Former Iraqi PM Haidar Al Abadi has sparked a political row in Iraq after claiming that his successor Adel Abdul Mahdi had given permission for the US aircraft that were about to kill Iranian General Qassem Suleimani to enter Iraqi airspace.
Mr Al Abadi said "the plane that targeted the leaders [Suleimani and Abu Mahdi Al Muhandis] near Baghdad Airport had Iraqi permission". The statement alludes to responsibility of the government, without directly saying Iraqi officials knew what the mission of the plane was.
He made the remarks as an Iraqi Air Force document was released to the media, confirming that US aircraft, including drones, had been permitted to fly over Iraqi airspace on January 3, the day the targeting killing occurred.
The authorisation, signed by Iraqi air defence commander Jabbar Obeid Kazem hours after the air strike took place, said that “three drones had entered Baghdad airspace hours before the operation and flew towards the airport ”.
Mr Abdul Mahdi's media office denied the accusation in a lengthy Facebook post on Friday, saying "hours before the assassination" the US had sought removal of some flight restrictions place on coalition forces and entry into restricted airspace.
"None of the Iraqi authorities granted such permission," it wrote, urging anyone with contrary information to come forward.
"Anyone who possesses real information about the incident must submit it to the judiciary active in this matter, and it is wrong to accuse parties who have no immediate relationship to the matter... According to the daily orders and official records, there is nothing consistent with what was rumoured."
The killing of Suleimani, who was the commander of the Islamic Revolutionary Guard Corps Quds Force (IRGC-QF) almost led to war between Iran and the US.
Iran's supreme leader Ayatollah Ali Khamenei described Suleimani as a “living martyr” and Iran pledged to react by targeting US forces. Within a week, Iran had launched a barrage of ballistic missiles into Iraq, targeting joint US-Iraqi bases and injuring 100 American soldiers, who were sheltering in bunkers but suffered concussive injuries.
Since then, US and British forces stationed in Iraq have come under repeated attack from Iran-leaning Iraqi militias.
Alongside Suleimani, the January 3 drone strike also killed Abu Mahdi Al Muhandis, the de facto commander of Iraqi militia umbrella organisation the Popular Mobilisation Forces (PMF). Muhandis, a close associate of Suleimani, was a well-known loyalist of the Iranian regime, leading the Iran-funded militia group Kataib Hezbollah, itself a part of the PMF.
The latter killing also provoked a political storm in Iraq: Iran-leaning groups viewed Muhandis as being vital to the war on ISIS.
His detractors claim he was responsible for killing hundreds of Shiite anti-government protesters in October 2019; prior to that, Muhandis’ group were accused of killing hundreds of Sunni civilians in the war on ISIS. Kataib Hezbollah's numerous fatal attacks on US forces between 2008 and 2011, and again in December 2019, were also likely a factor in the US decision to launch the January 3 air strike.
Because the attack occurred near Baghdad's airport after Suleimani's convoy had departed on the airport road, pro-Iranian groups in Iraq demanded an immediate investigation, claiming that Iraqi agents of the US had facilitated the killing.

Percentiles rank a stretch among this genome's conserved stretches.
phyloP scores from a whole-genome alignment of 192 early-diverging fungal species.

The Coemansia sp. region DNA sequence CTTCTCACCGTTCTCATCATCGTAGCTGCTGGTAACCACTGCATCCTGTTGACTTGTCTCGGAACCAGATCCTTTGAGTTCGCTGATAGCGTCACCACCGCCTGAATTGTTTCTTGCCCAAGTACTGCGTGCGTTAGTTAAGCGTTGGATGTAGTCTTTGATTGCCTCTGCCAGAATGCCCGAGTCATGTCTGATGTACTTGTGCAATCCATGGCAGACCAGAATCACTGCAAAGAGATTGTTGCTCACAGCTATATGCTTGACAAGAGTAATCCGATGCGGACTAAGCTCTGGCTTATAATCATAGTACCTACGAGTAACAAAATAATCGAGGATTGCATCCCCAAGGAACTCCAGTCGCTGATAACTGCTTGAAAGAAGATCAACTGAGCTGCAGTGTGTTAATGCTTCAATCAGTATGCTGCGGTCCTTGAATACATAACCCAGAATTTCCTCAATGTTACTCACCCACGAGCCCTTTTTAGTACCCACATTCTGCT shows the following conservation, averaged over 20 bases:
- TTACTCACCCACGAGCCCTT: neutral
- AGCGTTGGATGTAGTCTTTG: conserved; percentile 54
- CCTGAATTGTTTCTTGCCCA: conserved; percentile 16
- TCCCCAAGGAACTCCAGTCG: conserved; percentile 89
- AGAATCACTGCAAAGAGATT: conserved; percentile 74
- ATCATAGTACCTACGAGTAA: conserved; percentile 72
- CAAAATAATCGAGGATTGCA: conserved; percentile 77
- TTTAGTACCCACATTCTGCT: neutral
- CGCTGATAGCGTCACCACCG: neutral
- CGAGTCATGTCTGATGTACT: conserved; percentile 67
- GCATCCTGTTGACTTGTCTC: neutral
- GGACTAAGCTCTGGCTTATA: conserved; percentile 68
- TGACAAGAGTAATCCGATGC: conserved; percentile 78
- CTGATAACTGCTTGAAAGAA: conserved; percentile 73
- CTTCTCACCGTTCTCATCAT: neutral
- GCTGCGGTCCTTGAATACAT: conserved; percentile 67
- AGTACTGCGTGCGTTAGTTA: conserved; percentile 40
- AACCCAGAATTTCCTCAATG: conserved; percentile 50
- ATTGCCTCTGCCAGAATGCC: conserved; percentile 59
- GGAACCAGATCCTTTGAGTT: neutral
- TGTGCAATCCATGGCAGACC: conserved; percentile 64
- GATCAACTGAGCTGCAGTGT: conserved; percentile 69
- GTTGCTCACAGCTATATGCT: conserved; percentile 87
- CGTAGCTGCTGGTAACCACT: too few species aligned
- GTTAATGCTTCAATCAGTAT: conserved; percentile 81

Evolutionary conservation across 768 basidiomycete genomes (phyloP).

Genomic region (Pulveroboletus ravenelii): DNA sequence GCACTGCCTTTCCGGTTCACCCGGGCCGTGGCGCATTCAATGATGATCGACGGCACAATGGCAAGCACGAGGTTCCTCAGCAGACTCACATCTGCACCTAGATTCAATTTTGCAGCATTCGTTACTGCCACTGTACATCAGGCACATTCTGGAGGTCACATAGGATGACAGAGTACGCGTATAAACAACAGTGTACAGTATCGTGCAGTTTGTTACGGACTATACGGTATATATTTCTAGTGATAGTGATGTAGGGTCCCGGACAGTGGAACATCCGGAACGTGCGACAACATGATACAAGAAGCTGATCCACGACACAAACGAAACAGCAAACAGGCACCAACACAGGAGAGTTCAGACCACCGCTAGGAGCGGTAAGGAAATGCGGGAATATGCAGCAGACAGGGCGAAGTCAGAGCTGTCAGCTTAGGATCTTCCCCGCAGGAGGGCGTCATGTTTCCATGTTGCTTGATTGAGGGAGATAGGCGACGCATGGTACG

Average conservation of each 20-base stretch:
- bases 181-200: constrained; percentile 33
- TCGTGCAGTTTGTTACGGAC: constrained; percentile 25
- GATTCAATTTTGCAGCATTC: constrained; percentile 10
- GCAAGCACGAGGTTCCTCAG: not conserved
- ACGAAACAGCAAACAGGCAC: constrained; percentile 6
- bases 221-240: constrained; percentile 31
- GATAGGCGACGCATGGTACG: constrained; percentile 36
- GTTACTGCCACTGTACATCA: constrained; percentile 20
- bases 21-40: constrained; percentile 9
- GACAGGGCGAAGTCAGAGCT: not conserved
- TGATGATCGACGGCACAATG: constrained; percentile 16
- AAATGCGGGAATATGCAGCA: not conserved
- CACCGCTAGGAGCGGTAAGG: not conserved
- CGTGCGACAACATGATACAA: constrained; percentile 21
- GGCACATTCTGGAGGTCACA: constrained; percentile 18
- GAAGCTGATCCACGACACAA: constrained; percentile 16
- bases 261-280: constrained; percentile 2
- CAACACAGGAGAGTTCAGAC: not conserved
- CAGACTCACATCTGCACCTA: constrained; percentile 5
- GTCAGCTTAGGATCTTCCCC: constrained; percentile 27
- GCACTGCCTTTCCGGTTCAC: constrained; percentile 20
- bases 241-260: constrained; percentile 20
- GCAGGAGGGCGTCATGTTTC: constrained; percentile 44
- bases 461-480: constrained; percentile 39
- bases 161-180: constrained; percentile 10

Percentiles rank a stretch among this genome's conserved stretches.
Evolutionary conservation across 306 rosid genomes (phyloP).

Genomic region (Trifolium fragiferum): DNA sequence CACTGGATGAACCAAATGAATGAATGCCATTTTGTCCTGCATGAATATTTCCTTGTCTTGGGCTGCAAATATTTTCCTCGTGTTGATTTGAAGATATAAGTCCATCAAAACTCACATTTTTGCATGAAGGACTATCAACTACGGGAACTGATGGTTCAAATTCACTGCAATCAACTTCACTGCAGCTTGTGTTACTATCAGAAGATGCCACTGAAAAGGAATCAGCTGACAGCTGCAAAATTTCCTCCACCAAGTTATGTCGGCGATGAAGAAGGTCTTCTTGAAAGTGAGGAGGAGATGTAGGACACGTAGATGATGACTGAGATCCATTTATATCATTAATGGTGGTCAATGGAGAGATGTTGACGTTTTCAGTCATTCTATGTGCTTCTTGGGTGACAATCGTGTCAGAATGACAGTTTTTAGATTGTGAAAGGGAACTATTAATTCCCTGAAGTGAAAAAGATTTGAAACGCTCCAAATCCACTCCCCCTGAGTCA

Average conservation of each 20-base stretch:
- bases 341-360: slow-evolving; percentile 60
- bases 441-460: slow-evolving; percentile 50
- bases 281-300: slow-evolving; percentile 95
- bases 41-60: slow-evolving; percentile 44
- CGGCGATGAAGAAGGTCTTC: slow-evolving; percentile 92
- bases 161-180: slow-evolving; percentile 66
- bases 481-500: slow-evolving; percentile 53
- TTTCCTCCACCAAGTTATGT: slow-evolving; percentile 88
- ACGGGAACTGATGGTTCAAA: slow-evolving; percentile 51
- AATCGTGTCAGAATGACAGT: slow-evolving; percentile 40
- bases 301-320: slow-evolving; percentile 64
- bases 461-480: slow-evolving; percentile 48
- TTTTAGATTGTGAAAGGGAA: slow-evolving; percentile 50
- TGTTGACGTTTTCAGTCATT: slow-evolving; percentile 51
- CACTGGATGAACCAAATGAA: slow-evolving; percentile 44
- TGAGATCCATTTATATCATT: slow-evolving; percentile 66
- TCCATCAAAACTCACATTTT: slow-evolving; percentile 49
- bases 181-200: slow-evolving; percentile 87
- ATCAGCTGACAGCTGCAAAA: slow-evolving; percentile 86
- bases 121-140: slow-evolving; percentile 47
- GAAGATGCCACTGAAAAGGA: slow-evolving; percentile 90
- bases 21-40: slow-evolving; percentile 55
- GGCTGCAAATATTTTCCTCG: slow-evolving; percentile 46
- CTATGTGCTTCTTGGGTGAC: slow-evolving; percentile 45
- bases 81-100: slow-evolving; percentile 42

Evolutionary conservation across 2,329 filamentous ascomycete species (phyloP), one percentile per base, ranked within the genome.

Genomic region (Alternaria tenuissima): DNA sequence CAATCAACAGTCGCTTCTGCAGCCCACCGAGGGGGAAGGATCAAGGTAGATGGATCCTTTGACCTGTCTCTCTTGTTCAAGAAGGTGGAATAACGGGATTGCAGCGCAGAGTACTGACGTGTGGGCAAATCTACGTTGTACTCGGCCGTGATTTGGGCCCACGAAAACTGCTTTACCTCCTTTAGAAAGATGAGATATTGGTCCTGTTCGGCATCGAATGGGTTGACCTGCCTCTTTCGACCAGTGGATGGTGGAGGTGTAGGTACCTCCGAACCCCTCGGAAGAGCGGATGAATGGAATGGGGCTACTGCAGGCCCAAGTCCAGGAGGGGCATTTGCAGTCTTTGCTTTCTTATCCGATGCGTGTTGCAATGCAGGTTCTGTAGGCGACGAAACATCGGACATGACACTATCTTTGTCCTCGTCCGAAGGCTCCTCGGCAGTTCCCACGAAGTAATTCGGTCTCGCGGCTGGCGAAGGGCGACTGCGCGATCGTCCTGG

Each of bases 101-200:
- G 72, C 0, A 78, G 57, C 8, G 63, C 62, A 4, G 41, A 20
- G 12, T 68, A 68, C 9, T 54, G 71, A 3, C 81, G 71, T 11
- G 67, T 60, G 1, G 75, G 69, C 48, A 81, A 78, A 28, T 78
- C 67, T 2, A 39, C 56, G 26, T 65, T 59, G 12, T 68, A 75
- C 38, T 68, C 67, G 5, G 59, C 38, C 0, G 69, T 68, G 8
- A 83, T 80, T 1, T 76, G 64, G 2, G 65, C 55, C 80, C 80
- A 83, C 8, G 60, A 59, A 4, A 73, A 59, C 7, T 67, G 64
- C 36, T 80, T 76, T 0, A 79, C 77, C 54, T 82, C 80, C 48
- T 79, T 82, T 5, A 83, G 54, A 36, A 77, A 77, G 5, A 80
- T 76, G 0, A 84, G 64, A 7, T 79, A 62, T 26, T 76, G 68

In July, Kataib Hezbollah threatened current Prime Minister Mustafa Al Kadhimi, who is close to former Mr Al Abadi, accusing him of being directed by “his American masters”, due to his US-leaning policies, pledges to rein in militia power and his previous role as director of the Iraqi National Intelligence Service.
The latter organisation worked with US intelligence agencies when Mr Al Abadi was in power, at the height of the war against ISIS.
The allegation that Mr Abdul Mahdi may have known about the attacks in advance has caused a small political shockwave in Baghdad. Mr Abdul Mahdi was formerly a member of the Iran-leaning Islamic Supreme Council of Iraq and although he later left the group, critics say he never relinquished loyalty to Tehran. This perception only hardened when the former PM refused to investigate pro-Iran militia groups for gunning down protesters.
The accusations made by Mr Al Abadi point to a widening rift among the elites in Baghdad.
MP Moeen Al Kadhimi of the Iran-leaning Badr Organisation has claimed that Mr Abdul Mahdi only allowed Coalition aircraft to overfly Baghdad on January 3, not permitting them to conduct an airstrike.
But Mr Abdul Mahdi had previously demanded that all Coalition missions, including flights by drones, must be authorised by the Prime Minister’s Office, issuing instructions to the same effect in August 2019.
This suggests Mr Abdul Mahdi would have been aware that US aircraft were airborne and potentially, posed a threat to Suleimani and Muhandes.
A week prior to Suleimani’s killing, US aircraft launched a series of air strikes on Kataib Hezbollah, killing dozens of the group’s members after an American contractor was killed in a Kataib Hezbollah rocket attack on December 27, 2019.
Critics said that Mr Abdul Mahdi made the decision to restrict Coalition air strikes under Iranian pressure, since Iran-backed groups including Kataib Hezbollah were moving men and equipment across the Syrian border.
In response to Mr Al Abadi’s allegations, the Badr Organisation and its Fatah parliamentary bloc have called for an immediate investigation.
This could worsen an increasingly acrimonious row between Mr Al Abadi and Mr Al Kadhimi on one side, and Iran-leaning Shiite elites on the other, including Badr Organisation head Hadi Al Amiri and former PM Nouri Al Maliki.
This article was updated to reflect the tone of Mr Al Abadi's comments and add Mr Abdel Mahdi's response.